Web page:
Soak up some synthwave nostalgia in The Midnight's new album, 'Kids'

Soak up some synthwave nostalgia in The Midnight's new album, 'Kids'

Long gone are the carefree days of our youth. The breezy, blissful moments of our childhood have light away into …

Soak up some synthwave nostalgia in The Midnight's new album, 'Kids'Long gone are the carefree days of our youth. The breezy, blissful moments of our childhood have light away into maturity, and The Midnight take time to replicate on these occasions passed by of their new album. Though vocalist Tyler Lyle insists that “we aren’t a sentimental age,” the duo’s newest enterprise could recommend in any other case.

The nine-track Kids contrasts its considerably darker predecessor: 2017’s Nocturnal, which was primed for late-night drives with its dramatic saxophone riffs and shadowy, intense undertones. Kids, which was launched on Sept. 21, has a completely totally different really feel to it.

Set in 1985, the LP is ushered in by “Youth,” a shimmery observe layered with audio snippets of broadcasters and kids speaking concerning the rise of computer systems and video video games and what the expertise may imply for the way forward for the world because it was identified on the time. The album’s subsequent observe, “Wave,” begins a lot the identical means, but it surely morphs into one thing rather more recognizable as The Midnight’s fashion. Lyle’s vocals make their album debut on this observe, insisting that “we aren’t a sentimental age,” and cites not wanting dad and mom’ china and hooking up with strangers, by no means to be seen once more. The album’s namesake observe is damaged into two elements: a prelude that follows “Wave” and a reprise that wraps up the gathering. The prelude takes a somber tone, as Lyle sings wistfully concerning the arcade closing and monsters within the spare bed room.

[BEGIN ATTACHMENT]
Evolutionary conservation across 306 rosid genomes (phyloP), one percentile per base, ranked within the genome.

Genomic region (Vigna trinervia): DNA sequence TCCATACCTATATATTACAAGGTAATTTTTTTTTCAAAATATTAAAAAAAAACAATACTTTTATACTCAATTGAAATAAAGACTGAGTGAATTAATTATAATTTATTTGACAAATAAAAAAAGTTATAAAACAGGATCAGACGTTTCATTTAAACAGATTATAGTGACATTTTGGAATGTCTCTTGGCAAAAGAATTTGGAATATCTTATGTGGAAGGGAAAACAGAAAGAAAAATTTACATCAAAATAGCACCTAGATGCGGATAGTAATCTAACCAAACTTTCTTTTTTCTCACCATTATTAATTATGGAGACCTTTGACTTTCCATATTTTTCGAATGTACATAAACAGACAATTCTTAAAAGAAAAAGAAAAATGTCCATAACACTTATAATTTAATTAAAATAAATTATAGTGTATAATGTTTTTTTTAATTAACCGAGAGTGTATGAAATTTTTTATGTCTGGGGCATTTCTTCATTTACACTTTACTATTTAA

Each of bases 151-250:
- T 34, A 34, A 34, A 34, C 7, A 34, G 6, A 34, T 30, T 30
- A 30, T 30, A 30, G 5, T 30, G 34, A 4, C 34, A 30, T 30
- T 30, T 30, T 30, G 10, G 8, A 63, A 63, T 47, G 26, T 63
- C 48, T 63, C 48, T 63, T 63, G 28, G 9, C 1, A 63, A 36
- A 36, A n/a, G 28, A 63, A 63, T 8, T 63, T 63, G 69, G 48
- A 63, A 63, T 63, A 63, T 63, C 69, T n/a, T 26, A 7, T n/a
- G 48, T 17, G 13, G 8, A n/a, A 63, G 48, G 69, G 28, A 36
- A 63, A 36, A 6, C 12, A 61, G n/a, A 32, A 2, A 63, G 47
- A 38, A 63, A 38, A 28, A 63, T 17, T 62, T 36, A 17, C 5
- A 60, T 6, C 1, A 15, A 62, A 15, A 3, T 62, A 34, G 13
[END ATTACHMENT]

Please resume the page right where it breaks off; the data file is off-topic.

Its forlorn theme carries into the introduction of the beforehand launched “Lost Boy,” a transparent album standout. The duo teased the observe’s July launch by pairing it with clips of emotive scenes from Stranger Things, because the filtered vocals serenade, “I used to be a misplaced boy after I met you.” A hovering guitar melody accentuates the track’s themes flawlessly, main out into into a short interlude.

Cereal hits the bowl as a child flips via the tv channels in “Saturday Mornings,” discovering commercials for The Tranformers, Blockbuster video, Atari Games, and extra. The interlude gracefully delivers the listener from a carefree weekend morning to the empowering, adventure-filled “Explorers.” The Midnight pay homage to the explorers of the ’80s, giving a hat tip to the “spark-igniters,” the “Lost Ark Raiders,” the “lion-tamers.”

Its hopeful undertones merge into the equally hope-filled “America 2.” Lyle’s vocals inform the story of going to search for “America 2,” backed by the duo’s signature guitar melodies and retro synths. When it was launched in August, the art work for “America 2” depicted an ’80s-era mall, with an indication studying “completely closed.” The neighboring arcade, nevertheless, was nonetheless lit up in its hazy neon glow, main The Midnight to one of many LP’s closing songs, “Arcade Dreams.” The instrumental observe twinkles with a plucky melody and a dreamy ambiance.

To shut out their newest endeavor, Lyle and Tim McEwan have tapped the West LA Children’s Choir to actually deliver the youngsters to Kids. They deliver again the theme from the prelude in a six-minute rendition that spans from an introspective guitar section to the straightforward and candy vocals kids’s choir, summing up the LP’s total contemplative and nostalgia-filled aura.